From Stalin to Putin: Romanticizing History
A letter from St. Petersburg: Nostalgia for the past keeps popping up wherever Lilia Becker goes.
Jan 10, 2020
The way people deal with the Soviet past here seems rather nonchalant. A flaneur with a trained eye will not only notice the red, white, and blue of the Russian flag incorporated into billboard advertising, but also the colors of the former Soviet Union – gold on a red background. Images of young people with the five-pointed red star on their chests are also pervasive.
Stalin and Lenin can also be found on t-shirts, calendars, and as masks – not just at street markets, but also in shop windows on major streets. And right next to them you’ll see a smiling Putin carrying puppies or Putin without a shirt.
Seeing Joseph Stalin alongside chocolate, fur hats, and postcards almost seems like some kind of tourist joke. The majority of Russians know about the dictator’s crimes against humanity – I am sure of it. And yet, there is strong sense of romanticizing him and his period in power. For someone coming from Germany, this kind of nostalgia is a bizarre way of viewing the past.
Based on my experiences at the university, students seem to divide into two groups: those who are for and those who are against the revival of the Soviet aesthetic. Other university students have told me that they don’t see Stalin simply in negative terms, that their opinion of him is ambivalent. In another conversation, a student criticized a satirical film about the dictator, calling it a disrespectful treatment of Russian history.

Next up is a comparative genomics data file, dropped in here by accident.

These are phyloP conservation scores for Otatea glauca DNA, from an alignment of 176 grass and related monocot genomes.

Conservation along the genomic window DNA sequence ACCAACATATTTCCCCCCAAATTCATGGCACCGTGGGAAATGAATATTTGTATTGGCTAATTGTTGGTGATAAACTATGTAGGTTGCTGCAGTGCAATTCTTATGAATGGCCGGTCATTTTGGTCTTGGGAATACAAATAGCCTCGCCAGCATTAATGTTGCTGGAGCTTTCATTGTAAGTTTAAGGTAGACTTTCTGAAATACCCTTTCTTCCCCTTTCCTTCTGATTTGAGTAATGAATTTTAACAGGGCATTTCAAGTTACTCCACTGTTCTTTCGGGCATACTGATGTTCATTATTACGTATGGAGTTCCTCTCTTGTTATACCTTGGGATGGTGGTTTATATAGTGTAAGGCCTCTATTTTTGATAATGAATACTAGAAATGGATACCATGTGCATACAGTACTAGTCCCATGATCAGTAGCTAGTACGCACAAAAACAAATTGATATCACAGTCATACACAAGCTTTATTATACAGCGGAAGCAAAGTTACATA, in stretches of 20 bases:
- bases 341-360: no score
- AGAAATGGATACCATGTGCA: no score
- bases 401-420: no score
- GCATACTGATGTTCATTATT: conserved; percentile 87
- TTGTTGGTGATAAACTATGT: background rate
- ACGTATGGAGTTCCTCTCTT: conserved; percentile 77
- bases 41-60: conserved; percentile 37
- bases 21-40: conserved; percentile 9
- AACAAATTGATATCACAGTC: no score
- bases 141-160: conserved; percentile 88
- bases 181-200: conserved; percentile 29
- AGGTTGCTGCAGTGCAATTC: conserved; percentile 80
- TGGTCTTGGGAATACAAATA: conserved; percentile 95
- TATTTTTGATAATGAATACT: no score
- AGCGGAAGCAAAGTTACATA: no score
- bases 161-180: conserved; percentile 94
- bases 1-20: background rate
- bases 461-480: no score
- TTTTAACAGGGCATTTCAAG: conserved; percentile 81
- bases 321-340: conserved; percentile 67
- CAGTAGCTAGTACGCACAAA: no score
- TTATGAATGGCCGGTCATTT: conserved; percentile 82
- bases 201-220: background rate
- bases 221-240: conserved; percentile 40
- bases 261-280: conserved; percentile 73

St. Petersburg was especially hard hit by the “Great Patriotic War,” as the Russians refer to World War II. The city was besieged for 900 days, during which time one million people died of starvation. During my stay in St. Petersburg, I have had the opportunity to speak with eyewitnesses who experienced the Leningrad Blockade as children.
Lilia Becker is one of eleven students from Freie Universität reporting on their study abroad experiences. You can read her other letters here.
The German version of her second letter is also available on the campus.leben website.